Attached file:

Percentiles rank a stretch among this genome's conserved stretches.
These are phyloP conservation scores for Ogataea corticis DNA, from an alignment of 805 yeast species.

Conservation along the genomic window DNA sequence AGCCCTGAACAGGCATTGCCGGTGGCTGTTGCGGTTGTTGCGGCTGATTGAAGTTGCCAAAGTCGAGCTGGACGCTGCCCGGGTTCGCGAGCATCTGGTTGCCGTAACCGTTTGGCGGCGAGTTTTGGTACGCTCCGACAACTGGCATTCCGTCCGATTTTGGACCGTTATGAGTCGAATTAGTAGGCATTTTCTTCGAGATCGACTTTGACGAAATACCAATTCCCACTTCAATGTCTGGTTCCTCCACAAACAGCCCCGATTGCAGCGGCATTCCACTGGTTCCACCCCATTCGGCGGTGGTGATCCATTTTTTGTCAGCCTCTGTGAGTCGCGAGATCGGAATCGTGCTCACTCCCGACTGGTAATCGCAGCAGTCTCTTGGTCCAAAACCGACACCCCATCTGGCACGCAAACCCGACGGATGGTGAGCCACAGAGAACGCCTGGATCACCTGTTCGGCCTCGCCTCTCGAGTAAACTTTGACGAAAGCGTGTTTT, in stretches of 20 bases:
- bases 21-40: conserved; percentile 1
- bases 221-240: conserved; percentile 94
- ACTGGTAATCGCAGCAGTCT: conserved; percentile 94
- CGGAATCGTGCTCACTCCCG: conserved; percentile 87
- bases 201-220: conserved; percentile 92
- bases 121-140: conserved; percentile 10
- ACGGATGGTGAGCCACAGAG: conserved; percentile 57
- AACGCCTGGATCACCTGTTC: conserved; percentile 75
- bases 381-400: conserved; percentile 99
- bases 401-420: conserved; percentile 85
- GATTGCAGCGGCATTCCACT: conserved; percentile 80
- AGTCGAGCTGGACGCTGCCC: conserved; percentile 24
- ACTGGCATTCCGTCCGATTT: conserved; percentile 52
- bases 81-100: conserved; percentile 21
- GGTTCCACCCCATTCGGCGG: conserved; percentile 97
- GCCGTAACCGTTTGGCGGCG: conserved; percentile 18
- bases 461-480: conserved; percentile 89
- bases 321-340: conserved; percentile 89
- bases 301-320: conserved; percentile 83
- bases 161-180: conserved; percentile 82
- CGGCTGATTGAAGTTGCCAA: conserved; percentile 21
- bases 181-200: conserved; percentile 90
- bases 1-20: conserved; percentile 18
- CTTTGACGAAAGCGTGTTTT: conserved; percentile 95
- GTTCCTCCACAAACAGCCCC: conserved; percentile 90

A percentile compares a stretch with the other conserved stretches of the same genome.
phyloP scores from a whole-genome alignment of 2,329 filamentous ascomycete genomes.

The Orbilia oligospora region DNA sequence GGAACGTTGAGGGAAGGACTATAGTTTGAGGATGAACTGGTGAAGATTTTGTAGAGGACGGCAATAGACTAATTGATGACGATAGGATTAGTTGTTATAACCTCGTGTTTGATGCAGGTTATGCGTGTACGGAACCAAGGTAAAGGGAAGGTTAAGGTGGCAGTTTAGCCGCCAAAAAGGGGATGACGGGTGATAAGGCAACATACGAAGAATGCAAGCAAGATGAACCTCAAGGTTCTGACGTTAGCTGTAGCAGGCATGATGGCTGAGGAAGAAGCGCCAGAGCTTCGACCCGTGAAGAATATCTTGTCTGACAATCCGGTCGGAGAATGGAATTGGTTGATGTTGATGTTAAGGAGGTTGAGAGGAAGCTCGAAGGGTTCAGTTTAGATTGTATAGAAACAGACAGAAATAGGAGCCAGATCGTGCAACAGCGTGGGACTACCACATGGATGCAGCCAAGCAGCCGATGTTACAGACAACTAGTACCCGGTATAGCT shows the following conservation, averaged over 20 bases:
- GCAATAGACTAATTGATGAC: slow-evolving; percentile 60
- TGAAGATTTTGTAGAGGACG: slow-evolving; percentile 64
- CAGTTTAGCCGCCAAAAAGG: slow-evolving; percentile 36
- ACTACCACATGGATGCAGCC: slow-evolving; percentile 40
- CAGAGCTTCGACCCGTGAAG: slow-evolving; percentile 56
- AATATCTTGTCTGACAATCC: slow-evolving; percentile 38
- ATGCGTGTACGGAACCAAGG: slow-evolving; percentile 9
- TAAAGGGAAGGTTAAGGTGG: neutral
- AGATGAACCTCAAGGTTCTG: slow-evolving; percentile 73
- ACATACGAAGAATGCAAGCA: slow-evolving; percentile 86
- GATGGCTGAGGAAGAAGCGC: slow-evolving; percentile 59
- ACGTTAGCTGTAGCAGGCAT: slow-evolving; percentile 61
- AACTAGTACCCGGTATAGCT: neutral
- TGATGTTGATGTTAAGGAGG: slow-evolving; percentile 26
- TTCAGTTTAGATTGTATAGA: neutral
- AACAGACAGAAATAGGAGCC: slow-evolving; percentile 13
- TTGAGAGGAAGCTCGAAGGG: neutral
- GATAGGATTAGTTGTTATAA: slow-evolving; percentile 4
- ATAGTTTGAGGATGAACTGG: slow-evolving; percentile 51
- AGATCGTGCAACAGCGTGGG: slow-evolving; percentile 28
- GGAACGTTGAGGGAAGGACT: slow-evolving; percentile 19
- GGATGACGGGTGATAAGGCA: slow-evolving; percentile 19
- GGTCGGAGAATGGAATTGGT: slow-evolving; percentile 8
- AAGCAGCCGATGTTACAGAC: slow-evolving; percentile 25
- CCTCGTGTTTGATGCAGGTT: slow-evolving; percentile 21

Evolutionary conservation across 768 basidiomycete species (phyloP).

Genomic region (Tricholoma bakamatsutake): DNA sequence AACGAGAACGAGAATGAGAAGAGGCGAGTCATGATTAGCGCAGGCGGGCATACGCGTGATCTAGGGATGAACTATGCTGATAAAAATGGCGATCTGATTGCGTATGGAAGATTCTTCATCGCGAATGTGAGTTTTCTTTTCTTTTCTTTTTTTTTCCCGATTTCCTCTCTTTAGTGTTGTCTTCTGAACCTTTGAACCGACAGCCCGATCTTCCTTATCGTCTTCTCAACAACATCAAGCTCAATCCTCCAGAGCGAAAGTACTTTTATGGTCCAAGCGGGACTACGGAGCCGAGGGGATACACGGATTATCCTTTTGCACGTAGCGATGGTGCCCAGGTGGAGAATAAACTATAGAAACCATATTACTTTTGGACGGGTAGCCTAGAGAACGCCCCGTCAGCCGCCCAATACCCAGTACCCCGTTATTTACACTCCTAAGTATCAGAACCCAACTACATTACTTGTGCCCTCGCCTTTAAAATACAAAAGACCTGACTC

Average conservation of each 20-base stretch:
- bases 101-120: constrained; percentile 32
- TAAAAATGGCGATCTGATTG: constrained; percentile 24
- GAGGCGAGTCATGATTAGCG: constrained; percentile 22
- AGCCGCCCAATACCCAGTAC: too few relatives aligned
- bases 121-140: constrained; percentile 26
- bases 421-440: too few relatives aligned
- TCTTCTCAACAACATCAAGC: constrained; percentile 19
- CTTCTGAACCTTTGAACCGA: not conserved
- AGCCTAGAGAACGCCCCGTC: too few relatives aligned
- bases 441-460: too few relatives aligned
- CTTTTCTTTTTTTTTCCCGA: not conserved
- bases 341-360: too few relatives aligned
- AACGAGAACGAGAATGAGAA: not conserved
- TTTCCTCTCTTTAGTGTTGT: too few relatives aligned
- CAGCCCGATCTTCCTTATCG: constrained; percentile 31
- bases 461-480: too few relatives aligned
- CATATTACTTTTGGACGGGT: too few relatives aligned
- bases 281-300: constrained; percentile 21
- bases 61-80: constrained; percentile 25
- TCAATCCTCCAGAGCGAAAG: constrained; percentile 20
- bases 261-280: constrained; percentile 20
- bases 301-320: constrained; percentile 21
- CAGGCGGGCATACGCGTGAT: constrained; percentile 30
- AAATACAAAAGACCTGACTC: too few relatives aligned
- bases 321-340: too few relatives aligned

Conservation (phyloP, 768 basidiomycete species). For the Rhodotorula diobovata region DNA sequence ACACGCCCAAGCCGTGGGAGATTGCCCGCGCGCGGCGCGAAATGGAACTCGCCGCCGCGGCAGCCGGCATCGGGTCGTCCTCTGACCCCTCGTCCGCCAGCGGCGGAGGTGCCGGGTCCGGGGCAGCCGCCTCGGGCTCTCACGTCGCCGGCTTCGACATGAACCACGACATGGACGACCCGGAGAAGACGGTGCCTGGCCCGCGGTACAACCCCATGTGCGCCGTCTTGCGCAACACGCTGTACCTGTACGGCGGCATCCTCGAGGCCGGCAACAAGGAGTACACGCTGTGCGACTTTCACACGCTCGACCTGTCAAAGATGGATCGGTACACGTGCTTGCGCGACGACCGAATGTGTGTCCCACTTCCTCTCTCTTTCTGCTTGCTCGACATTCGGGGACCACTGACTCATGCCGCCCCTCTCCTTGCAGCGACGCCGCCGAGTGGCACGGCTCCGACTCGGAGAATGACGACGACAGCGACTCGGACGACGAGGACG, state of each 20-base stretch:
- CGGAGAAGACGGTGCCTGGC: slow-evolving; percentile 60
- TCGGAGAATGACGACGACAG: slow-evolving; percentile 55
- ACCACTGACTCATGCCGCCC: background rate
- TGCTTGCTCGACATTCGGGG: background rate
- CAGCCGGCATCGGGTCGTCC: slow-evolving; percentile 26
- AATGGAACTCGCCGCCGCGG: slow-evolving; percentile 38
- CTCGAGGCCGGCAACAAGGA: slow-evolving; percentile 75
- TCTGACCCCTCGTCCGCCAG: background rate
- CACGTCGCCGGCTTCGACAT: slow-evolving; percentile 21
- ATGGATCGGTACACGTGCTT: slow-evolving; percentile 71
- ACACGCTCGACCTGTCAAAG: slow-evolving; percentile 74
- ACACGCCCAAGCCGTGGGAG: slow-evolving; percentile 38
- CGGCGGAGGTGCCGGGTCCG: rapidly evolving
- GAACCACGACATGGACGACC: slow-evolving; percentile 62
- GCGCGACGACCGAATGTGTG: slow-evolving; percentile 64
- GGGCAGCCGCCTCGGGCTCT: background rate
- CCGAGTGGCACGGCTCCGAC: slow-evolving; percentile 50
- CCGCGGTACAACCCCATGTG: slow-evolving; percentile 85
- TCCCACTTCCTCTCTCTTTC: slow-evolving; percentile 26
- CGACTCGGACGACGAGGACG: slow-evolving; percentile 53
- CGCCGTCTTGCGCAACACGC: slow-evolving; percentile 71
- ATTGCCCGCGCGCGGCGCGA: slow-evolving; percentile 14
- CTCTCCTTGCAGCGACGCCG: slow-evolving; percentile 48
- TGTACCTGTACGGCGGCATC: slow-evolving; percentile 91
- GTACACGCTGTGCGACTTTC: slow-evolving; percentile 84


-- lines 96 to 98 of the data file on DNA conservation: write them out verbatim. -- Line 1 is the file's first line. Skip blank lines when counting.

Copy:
- ACACGCTCGACCTGTCAAAG: slow-evolving; percentile 74
- ACACGCCCAAGCCGTGGGAG: slow-evolving; percentile 38
- CGGCGGAGGTGCCGGGTCCG: rapidly evolving